Flowers for Algernon Climax

Instructor: Ginna Wilkerson

Ginna earned M.Ed. degrees in Curriculum and Development and Mental Health Counseling, followed by a Ph.D. in English. She has over 30 years of teaching experience.

Flowers for Algernon, by Daniel Keyes, was first published as a short story in 1959, and then as a novel in 1966. The story is told as a series of journal entries written by mentally-challenged adult Charlie Gordon. The climax of the story occurs when the intelligence-enhancing surgery for which Charlie volunteered fails, with tragic consequences.

Story Summary

Flowers for Algernon is the story of a mentally challenged adult named Charlie Gordon, who has an unusually persistent desire to learn. He works in a bakery, where he is often the brunt of cruel jokes, but spends many evenings at a free school trying to improve his reading and writing. His teacher, Miss Kinnian, knows how hard he tries; through her contacts with the medical community, Charlie is chosen for a surgical experiment to enhance his intelligence. The preliminary animal experiment involves a mouse named Algernon, with whom Charlie forms a friendship based on their shared journey.

Initial Gains

At first, the experimental surgery is a huge success, both for Algernon and Charlie. Charlie learns rapidly, and masters many academic subjects in a miraculous manner. Along with his increased mental capacity comes an increased awareness of the many facets of the human experience; his teacher appears to him in a new light, as a young, attractive woman. Their changing relationship mirrors the huge changes that take place in every part of Charlie's life. He can no longer do his menial job at a bakery, because he constantly has new ideas about how to improve the operation. However, he no longer needs that job, as he becomes recognized widely as the man who rocketed from retardation to genius-level functioning. Imagine the changes in Charlie's day-to-day activities and his personal relationships as he moves at lightening speed from being viewed as retarded to being hailed as a super-intelligent scholar!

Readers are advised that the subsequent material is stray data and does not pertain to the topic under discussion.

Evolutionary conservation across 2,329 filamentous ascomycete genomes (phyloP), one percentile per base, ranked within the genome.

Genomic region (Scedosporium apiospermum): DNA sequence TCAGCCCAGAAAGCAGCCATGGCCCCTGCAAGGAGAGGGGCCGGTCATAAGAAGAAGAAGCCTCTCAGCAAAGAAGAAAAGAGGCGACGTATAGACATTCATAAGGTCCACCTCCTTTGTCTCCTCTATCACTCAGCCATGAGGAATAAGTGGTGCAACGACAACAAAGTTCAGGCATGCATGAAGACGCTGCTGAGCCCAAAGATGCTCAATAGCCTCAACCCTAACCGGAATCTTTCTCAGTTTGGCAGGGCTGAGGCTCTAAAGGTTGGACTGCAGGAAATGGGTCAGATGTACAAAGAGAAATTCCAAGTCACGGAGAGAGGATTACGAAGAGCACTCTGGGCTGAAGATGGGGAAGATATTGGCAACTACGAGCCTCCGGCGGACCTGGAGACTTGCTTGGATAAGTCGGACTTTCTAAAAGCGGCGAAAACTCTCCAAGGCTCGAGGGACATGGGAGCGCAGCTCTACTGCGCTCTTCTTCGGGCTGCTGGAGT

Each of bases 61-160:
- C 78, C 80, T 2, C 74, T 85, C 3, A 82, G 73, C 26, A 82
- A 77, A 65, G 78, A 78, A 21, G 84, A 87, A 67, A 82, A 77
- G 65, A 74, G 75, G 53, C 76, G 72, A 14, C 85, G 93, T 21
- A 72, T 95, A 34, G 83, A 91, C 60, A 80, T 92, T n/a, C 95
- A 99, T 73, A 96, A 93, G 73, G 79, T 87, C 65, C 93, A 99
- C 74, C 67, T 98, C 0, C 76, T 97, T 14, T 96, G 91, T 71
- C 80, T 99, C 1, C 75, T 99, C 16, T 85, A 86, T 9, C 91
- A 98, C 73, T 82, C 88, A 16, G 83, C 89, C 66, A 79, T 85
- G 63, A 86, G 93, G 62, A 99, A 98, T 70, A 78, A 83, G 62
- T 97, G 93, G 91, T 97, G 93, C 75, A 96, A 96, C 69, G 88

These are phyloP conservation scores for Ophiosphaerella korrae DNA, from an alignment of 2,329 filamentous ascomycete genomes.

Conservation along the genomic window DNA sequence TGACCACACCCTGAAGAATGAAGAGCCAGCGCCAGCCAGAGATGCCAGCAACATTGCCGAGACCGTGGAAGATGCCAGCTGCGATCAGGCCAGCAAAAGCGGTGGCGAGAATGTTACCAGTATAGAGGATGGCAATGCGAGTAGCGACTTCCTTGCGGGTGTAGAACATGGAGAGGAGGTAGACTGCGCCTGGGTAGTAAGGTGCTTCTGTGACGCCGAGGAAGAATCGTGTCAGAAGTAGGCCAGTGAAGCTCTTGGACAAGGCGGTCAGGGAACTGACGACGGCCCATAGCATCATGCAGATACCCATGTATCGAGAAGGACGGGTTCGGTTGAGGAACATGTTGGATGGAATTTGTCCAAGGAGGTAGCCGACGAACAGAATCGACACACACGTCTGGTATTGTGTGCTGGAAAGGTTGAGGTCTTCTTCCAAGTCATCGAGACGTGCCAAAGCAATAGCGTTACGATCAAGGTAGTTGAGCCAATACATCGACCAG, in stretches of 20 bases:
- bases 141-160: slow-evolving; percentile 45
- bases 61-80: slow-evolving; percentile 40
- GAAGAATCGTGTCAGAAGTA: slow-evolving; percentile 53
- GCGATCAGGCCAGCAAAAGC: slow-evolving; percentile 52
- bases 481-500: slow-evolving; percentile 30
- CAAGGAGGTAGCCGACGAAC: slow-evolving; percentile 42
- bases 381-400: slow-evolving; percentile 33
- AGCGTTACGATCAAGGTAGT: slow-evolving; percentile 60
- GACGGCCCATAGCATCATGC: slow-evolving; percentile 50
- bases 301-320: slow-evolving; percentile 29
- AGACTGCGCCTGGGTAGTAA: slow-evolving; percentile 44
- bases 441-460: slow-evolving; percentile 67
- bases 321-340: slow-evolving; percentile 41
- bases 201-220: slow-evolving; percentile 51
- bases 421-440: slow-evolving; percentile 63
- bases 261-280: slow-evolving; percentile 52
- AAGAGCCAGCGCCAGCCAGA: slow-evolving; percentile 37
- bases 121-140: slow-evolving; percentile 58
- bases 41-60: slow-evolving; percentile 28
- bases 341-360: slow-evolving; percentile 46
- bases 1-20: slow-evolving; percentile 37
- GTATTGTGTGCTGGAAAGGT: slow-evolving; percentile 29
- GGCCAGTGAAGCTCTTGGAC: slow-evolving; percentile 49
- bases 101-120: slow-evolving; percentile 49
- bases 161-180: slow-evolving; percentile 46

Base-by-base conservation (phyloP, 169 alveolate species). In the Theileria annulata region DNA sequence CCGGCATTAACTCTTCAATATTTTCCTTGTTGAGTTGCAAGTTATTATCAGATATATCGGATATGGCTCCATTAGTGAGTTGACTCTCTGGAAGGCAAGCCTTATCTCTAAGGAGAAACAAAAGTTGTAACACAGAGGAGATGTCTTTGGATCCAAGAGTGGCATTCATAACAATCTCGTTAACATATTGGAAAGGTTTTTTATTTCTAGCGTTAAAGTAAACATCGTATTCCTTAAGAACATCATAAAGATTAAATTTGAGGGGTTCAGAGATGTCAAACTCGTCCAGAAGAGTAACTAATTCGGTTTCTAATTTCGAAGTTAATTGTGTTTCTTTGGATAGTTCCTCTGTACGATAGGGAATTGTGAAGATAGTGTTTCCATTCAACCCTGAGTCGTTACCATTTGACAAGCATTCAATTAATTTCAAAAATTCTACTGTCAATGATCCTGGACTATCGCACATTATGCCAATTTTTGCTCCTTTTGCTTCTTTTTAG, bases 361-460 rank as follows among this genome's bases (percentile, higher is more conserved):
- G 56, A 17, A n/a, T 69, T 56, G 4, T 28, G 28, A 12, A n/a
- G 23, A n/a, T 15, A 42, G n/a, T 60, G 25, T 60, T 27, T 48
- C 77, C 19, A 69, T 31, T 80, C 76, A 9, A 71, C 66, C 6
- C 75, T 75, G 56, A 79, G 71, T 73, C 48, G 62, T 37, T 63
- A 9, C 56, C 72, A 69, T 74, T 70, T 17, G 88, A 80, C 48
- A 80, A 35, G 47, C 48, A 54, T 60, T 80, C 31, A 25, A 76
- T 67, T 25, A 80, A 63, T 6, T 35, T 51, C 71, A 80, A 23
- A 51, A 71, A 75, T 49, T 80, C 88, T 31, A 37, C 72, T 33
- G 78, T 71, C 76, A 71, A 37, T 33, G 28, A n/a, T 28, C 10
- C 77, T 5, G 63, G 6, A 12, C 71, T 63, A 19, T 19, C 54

The Turning Point

As Charlie and his doctors prepare for a presentation to promote the method used to enhance intelligence, it becomes clear that the mouse Algernon is not doing well. Instead of his usual post-treatment stellar performance, Algernon can't seem to figure out the maze. He also seems ill and out of sorts. The doctors are afraid to tell Charlie what this likely means for his own future. Before long, Charlie himself realizes that he has lost many of his gains in functioning. He spends most of his time alone in his apartment, trying desperately to remember things he knows he used to know. Perhaps this is the most tragic part of the story: before the experiment, Charlie lived a relatively quiet existence, able to hold a job and eagerly looking forward to his sessions at the night school. He knew who he was and what he could do.

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